The vehicle sank six metres to the bottom of the river. Though a safety boat was present, its crew did not have diving gear to dive. After two minutes, Prof Lui regained consciousness, found a door, opened it and swam to the surface. The V-200 was recovered the next day with a floating crane and towed back to base.

This close call shook him. He feared going back for more swimming trials with the V-200. To overcome his fears, he relied on his belief in the laws of physics. “Why should I fear that it would sink? If you don’t believe it will float, you give up everything you’ve learnt – because it’s the law of physics! So I went back to testing the swimming capabilities of the V-200.” 

After that incident, Prof Lui made sure amphibious trials were always conducted with naval divers on stand-by.

Professor Lui Pao Chuen was appointed as Singapore’s first Chief Defence Scientist in 1986.

Engineering innovation

In 1975, Prof Lui was appointed Special Projects Director. Applying his curiosity to a host of engineering-related challenges, he helped drive innovations in defence logistics, operations and planning.

Mindful of how demographic changes would impact our defence capabilities, in the early 1980s, Prof Lui undertook a bold, system-wide review of how the Army could enhance its corps of engineers. “We looked at countries that had strong engineering foundations and studied how we could keep our edge,” he said.

In 1983, his team proposed that MINDEF hire 1,000 more engineers over 10 years to get the most out of its defence investments – and the ministry accepted. “If not for that, we wouldn’t have the capability of today,” said Prof Lui, adding that this has been the greatest satisfaction of his career.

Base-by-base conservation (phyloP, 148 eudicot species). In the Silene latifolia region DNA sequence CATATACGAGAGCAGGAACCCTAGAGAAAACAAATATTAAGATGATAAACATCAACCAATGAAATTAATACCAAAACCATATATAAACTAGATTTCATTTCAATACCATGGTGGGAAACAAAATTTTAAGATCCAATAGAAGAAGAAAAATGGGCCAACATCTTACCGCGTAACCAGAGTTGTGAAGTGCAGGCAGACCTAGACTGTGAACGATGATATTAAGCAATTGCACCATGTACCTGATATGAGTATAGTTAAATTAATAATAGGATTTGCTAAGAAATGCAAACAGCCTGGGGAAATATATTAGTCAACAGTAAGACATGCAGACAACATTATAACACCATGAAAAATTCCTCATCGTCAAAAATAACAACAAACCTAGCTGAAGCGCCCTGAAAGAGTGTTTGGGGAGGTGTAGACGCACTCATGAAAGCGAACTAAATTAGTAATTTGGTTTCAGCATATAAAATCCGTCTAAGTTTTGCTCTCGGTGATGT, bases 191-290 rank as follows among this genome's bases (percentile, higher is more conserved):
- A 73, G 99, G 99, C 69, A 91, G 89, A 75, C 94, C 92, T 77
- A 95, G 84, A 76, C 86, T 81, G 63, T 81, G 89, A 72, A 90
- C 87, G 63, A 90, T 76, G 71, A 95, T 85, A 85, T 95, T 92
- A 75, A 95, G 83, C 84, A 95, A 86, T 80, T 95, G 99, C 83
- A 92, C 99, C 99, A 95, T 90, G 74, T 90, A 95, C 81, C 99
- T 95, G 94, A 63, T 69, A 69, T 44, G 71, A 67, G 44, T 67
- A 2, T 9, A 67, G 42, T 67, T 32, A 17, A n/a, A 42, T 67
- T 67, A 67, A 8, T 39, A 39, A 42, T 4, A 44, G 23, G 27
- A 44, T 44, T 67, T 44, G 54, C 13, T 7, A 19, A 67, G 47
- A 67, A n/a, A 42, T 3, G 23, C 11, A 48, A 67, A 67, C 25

In recognition of his many contributions to Singapore, Prof Lui was appointed to the newly created position of Chief Defence Scientist in 1986.

What keeps me going is that there are so many exciting developments in Singapore.

Persistence is half the battle won, he shared. Engineering is about solving problems and mistakes are inevitable. Failure simply teaches us to be more careful the next time – “you don’t flip from trying, to not doing anymore.”

Owning our systems

After retiring from MINDEF in 2008, the sprightly professor still delights in taking problems apart and helping to shape Singapore’s future. Now as Advisor to the Ministry of National Development, he gives input for mega-projects such as the expansion of Changi Airport and the building of Tuas Port.

“What keeps me going is that there are so many exciting developments in Singapore,” he said. “Changi Airport, Tuas Port, driverless vehicles, big data, urban systems – there’s a lot of potential, and I’m fortunate to be able to contribute where I can.”

An avid champion of engineering as a vocation, Prof Lui is also heartened by efforts to raise the capabilities of engineers in the Public Service. “Without our own engineering expertise, we won’t be able to learn, grow and innovate,” he explained. “This is a serious loss because every time we solve something for ourselves, it puts us in a position to do even better next time.”

That’s also important for Singapore’s ability to chart its own future. When you develop and own the system, you know what to do when things go wrong, he explained. “If you don’t have this capability, then you are dependent on somebody.”


What’s your favourite beverage?
Tap water.

How often do you have it, and where?
Every three hours.

    Oct 7, 2017
    Justin Zhuang